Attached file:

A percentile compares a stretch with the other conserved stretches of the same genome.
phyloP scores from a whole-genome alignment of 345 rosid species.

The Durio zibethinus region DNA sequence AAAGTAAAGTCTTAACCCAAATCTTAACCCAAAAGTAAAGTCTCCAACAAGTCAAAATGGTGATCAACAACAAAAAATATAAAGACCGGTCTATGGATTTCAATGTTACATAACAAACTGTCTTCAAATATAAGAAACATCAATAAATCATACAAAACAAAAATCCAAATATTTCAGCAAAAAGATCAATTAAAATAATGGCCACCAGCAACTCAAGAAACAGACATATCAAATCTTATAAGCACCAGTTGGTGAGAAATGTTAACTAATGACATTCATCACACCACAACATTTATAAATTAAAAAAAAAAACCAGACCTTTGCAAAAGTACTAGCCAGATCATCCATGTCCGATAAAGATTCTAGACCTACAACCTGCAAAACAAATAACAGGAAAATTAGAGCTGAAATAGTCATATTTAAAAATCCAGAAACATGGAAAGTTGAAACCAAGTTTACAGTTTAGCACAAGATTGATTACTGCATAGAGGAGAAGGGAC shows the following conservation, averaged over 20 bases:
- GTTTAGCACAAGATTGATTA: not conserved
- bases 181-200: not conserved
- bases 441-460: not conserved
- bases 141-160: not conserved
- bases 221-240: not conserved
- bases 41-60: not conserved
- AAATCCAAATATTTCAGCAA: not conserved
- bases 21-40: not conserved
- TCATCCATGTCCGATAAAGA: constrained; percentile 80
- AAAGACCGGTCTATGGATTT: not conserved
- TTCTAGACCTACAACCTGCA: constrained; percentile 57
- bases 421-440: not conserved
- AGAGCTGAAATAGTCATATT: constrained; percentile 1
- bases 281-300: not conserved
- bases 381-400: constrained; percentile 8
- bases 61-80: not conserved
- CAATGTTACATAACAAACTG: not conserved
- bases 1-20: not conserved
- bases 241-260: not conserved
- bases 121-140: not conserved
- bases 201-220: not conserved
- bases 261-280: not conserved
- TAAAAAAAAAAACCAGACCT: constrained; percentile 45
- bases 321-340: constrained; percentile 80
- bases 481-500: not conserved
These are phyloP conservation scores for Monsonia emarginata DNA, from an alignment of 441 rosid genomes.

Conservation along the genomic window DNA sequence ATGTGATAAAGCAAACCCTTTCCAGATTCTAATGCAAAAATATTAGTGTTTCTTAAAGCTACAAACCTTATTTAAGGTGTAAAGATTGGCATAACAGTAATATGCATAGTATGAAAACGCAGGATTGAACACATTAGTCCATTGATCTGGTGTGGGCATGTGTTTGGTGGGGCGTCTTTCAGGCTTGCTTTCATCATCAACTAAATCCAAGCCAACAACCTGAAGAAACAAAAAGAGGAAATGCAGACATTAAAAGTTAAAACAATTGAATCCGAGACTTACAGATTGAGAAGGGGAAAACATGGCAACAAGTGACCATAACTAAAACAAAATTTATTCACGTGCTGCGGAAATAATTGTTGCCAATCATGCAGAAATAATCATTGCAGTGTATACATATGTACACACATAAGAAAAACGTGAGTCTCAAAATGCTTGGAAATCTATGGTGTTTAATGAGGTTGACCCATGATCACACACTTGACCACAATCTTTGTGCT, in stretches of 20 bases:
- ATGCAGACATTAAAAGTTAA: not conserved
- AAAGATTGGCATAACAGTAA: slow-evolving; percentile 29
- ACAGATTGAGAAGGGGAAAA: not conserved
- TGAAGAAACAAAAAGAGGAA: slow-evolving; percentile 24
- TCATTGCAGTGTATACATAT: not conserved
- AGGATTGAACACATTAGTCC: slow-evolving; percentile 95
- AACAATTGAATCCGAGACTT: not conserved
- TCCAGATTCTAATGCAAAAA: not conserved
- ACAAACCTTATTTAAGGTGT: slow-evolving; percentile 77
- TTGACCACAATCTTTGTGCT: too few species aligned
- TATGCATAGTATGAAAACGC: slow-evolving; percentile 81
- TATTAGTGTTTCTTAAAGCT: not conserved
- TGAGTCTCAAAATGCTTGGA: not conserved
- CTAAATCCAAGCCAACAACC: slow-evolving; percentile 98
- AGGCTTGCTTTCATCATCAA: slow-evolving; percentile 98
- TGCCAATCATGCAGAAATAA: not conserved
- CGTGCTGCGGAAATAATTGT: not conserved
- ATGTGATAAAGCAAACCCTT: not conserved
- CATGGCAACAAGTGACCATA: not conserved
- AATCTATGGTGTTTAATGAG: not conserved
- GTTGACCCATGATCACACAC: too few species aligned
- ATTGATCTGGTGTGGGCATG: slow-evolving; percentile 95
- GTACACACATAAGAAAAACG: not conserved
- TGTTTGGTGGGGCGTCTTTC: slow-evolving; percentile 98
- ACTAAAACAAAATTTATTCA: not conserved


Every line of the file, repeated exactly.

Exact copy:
A percentile compares a stretch with the other conserved stretches of the same genome.
phyloP scores from a whole-genome alignment of 345 rosid species.

The Durio zibethinus region DNA sequence AAAGTAAAGTCTTAACCCAAATCTTAACCCAAAAGTAAAGTCTCCAACAAGTCAAAATGGTGATCAACAACAAAAAATATAAAGACCGGTCTATGGATTTCAATGTTACATAACAAACTGTCTTCAAATATAAGAAACATCAATAAATCATACAAAACAAAAATCCAAATATTTCAGCAAAAAGATCAATTAAAATAATGGCCACCAGCAACTCAAGAAACAGACATATCAAATCTTATAAGCACCAGTTGGTGAGAAATGTTAACTAATGACATTCATCACACCACAACATTTATAAATTAAAAAAAAAAACCAGACCTTTGCAAAAGTACTAGCCAGATCATCCATGTCCGATAAAGATTCTAGACCTACAACCTGCAAAACAAATAACAGGAAAATTAGAGCTGAAATAGTCATATTTAAAAATCCAGAAACATGGAAAGTTGAAACCAAGTTTACAGTTTAGCACAAGATTGATTACTGCATAGAGGAGAAGGGAC shows the following conservation, averaged over 20 bases:
- GTTTAGCACAAGATTGATTA: not conserved
- bases 181-200: not conserved
- bases 441-460: not conserved
- bases 141-160: not conserved
- bases 221-240: not conserved
- bases 41-60: not conserved
- AAATCCAAATATTTCAGCAA: not conserved
- bases 21-40: not conserved
- TCATCCATGTCCGATAAAGA: constrained; percentile 80
- AAAGACCGGTCTATGGATTT: not conserved
- TTCTAGACCTACAACCTGCA: constrained; percentile 57
- bases 421-440: not conserved
- AGAGCTGAAATAGTCATATT: constrained; percentile 1
- bases 281-300: not conserved
- bases 381-400: constrained; percentile 8
- bases 61-80: not conserved
- CAATGTTACATAACAAACTG: not conserved
- bases 1-20: not conserved
- bases 241-260: not conserved
- bases 121-140: not conserved
- bases 201-220: not conserved
- bases 261-280: not conserved
- TAAAAAAAAAAACCAGACCT: constrained; percentile 45
- bases 321-340: constrained; percentile 80
- bases 481-500: not conserved
These are phyloP conservation scores for Monsonia emarginata DNA, from an alignment of 441 rosid genomes.

Conservation along the genomic window DNA sequence ATGTGATAAAGCAAACCCTTTCCAGATTCTAATGCAAAAATATTAGTGTTTCTTAAAGCTACAAACCTTATTTAAGGTGTAAAGATTGGCATAACAGTAATATGCATAGTATGAAAACGCAGGATTGAACACATTAGTCCATTGATCTGGTGTGGGCATGTGTTTGGTGGGGCGTCTTTCAGGCTTGCTTTCATCATCAACTAAATCCAAGCCAACAACCTGAAGAAACAAAAAGAGGAAATGCAGACATTAAAAGTTAAAACAATTGAATCCGAGACTTACAGATTGAGAAGGGGAAAACATGGCAACAAGTGACCATAACTAAAACAAAATTTATTCACGTGCTGCGGAAATAATTGTTGCCAATCATGCAGAAATAATCATTGCAGTGTATACATATGTACACACATAAGAAAAACGTGAGTCTCAAAATGCTTGGAAATCTATGGTGTTTAATGAGGTTGACCCATGATCACACACTTGACCACAATCTTTGTGCT, in stretches of 20 bases:
- ATGCAGACATTAAAAGTTAA: not conserved
- AAAGATTGGCATAACAGTAA: slow-evolving; percentile 29
- ACAGATTGAGAAGGGGAAAA: not conserved
- TGAAGAAACAAAAAGAGGAA: slow-evolving; percentile 24
- TCATTGCAGTGTATACATAT: not conserved
- AGGATTGAACACATTAGTCC: slow-evolving; percentile 95
- AACAATTGAATCCGAGACTT: not conserved
- TCCAGATTCTAATGCAAAAA: not conserved
- ACAAACCTTATTTAAGGTGT: slow-evolving; percentile 77
- TTGACCACAATCTTTGTGCT: too few species aligned
- TATGCATAGTATGAAAACGC: slow-evolving; percentile 81
- TATTAGTGTTTCTTAAAGCT: not conserved
- TGAGTCTCAAAATGCTTGGA: not conserved
- CTAAATCCAAGCCAACAACC: slow-evolving; percentile 98
- AGGCTTGCTTTCATCATCAA: slow-evolving; percentile 98
- TGCCAATCATGCAGAAATAA: not conserved
- CGTGCTGCGGAAATAATTGT: not conserved
- ATGTGATAAAGCAAACCCTT: not conserved
- CATGGCAACAAGTGACCATA: not conserved
- AATCTATGGTGTTTAATGAG: not conserved
- GTTGACCCATGATCACACAC: too few species aligned
- ATTGATCTGGTGTGGGCATG: slow-evolving; percentile 95
- GTACACACATAAGAAAAACG: not conserved
- TGTTTGGTGGGGCGTCTTTC: slow-evolving; percentile 98
- ACTAAAACAAAATTTATTCA: not conserved